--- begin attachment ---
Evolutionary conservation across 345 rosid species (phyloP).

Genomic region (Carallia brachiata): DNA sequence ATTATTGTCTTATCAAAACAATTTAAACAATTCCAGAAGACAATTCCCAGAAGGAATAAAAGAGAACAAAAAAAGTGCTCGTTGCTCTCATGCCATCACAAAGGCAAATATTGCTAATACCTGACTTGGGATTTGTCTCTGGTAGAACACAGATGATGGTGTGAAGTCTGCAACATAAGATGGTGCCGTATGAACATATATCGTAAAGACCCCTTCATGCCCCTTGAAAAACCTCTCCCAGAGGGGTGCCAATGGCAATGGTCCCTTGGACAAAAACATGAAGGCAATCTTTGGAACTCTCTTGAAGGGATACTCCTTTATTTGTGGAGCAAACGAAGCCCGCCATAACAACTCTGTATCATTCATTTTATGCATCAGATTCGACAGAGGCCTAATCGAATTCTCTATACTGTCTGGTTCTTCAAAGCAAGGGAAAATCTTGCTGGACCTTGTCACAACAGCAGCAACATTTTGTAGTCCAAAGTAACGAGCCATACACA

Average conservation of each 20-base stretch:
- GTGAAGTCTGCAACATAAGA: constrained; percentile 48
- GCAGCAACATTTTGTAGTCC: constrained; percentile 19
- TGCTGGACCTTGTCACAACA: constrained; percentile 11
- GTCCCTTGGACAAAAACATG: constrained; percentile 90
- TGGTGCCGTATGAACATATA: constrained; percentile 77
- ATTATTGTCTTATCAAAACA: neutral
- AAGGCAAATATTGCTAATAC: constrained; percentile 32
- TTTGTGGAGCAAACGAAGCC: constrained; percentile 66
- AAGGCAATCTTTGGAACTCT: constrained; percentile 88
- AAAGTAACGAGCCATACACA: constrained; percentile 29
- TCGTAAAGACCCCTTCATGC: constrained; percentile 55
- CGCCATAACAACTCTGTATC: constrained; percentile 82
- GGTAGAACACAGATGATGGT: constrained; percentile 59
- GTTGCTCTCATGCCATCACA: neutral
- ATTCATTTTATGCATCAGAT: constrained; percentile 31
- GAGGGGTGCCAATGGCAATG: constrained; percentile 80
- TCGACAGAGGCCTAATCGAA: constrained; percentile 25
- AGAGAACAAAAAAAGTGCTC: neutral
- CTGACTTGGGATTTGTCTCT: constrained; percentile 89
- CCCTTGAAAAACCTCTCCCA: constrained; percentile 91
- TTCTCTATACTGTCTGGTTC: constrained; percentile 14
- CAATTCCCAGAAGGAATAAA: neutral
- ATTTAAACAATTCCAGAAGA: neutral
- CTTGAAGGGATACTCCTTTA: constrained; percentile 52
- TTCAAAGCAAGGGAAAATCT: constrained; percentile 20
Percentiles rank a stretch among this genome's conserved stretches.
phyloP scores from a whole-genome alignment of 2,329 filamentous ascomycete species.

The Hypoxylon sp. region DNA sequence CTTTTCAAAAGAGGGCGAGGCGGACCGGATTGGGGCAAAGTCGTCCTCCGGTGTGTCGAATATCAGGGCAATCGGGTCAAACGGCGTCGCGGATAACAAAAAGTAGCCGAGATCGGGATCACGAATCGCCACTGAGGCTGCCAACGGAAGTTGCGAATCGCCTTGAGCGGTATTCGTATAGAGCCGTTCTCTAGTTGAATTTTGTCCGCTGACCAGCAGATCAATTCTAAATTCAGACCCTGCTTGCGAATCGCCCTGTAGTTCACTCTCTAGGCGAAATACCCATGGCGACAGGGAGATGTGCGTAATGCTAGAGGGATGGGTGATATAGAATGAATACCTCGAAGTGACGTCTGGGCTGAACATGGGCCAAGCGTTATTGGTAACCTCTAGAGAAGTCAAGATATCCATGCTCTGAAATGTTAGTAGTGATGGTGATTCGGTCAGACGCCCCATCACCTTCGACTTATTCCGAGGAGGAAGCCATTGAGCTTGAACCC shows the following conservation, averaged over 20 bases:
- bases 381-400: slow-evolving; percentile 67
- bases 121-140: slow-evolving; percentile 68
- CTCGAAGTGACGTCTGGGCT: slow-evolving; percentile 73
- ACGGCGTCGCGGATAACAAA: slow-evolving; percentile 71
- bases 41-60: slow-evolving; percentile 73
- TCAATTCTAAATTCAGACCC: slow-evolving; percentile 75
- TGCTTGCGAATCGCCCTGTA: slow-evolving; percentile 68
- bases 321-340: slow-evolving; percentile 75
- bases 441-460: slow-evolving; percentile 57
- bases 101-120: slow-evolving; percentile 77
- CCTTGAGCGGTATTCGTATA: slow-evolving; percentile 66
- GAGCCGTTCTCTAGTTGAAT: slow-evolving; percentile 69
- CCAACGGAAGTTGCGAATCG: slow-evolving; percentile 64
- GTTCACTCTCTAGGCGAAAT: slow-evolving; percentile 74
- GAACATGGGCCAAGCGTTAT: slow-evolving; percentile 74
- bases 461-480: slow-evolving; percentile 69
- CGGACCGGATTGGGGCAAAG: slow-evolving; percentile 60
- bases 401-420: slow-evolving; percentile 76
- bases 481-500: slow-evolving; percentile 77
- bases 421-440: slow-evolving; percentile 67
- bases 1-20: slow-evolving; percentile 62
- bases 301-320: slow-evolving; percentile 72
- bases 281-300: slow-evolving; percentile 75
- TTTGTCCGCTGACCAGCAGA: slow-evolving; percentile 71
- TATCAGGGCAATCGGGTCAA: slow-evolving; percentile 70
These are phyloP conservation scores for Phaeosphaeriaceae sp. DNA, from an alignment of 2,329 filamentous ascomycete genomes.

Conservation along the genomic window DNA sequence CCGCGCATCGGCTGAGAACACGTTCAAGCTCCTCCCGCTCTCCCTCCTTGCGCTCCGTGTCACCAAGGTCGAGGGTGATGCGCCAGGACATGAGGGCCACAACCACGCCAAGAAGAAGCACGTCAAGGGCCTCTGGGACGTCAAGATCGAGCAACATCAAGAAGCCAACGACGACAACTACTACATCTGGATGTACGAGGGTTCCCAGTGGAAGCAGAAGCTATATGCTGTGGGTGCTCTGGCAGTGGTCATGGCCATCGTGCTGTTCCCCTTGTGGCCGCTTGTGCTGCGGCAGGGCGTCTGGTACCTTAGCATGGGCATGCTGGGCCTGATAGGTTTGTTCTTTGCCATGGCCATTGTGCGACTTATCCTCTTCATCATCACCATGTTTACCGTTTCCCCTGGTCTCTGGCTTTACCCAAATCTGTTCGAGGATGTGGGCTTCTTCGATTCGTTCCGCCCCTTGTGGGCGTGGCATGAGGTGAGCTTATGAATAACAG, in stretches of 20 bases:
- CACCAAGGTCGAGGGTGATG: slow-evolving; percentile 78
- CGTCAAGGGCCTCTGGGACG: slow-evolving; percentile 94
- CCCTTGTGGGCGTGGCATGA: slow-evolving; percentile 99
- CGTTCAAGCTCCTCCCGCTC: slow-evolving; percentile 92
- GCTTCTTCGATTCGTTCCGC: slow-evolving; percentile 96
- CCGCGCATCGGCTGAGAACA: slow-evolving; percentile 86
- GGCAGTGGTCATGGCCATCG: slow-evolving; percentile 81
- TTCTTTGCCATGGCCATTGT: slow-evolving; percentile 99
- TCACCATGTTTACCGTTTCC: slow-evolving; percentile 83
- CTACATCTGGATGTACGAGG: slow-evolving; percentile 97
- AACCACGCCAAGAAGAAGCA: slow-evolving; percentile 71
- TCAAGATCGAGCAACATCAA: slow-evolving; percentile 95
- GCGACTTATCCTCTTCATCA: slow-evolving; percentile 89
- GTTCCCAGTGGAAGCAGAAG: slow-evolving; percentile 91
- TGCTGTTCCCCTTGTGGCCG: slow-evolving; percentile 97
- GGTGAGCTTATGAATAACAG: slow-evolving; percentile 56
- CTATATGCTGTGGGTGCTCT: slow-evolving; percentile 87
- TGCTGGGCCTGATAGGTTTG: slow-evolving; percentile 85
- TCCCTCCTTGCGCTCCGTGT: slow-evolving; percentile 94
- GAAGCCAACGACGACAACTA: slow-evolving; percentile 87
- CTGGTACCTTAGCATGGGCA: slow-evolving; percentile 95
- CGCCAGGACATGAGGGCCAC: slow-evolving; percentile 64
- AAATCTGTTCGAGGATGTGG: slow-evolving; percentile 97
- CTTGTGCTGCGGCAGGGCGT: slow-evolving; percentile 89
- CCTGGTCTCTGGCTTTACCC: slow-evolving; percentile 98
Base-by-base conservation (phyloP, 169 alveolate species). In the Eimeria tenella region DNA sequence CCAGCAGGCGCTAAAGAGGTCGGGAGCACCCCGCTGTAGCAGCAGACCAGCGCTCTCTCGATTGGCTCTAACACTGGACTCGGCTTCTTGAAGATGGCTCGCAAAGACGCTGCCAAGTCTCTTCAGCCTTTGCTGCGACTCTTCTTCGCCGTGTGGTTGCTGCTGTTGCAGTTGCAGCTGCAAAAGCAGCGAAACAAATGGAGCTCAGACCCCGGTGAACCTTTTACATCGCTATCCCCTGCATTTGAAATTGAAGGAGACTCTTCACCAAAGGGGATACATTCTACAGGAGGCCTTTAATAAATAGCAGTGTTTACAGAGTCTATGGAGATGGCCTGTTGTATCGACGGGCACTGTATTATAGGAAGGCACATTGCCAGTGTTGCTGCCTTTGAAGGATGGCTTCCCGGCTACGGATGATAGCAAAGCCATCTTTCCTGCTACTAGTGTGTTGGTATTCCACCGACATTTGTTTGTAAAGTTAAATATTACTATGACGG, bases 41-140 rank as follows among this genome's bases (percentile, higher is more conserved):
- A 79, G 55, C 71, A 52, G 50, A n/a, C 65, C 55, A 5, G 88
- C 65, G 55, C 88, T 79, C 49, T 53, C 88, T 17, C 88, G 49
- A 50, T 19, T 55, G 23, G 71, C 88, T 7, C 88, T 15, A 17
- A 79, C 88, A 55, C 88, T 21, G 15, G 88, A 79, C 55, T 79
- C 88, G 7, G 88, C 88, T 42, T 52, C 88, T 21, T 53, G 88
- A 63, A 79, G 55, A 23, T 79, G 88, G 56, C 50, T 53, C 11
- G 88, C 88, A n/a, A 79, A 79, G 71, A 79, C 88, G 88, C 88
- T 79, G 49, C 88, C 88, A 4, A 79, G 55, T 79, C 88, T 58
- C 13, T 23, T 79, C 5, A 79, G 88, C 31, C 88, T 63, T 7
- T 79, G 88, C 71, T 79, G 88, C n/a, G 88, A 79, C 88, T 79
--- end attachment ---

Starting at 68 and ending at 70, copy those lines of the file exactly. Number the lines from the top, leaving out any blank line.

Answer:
- CTACATCTGGATGTACGAGG: slow-evolving; percentile 97
- AACCACGCCAAGAAGAAGCA: slow-evolving; percentile 71
- TCAAGATCGAGCAACATCAA: slow-evolving; percentile 95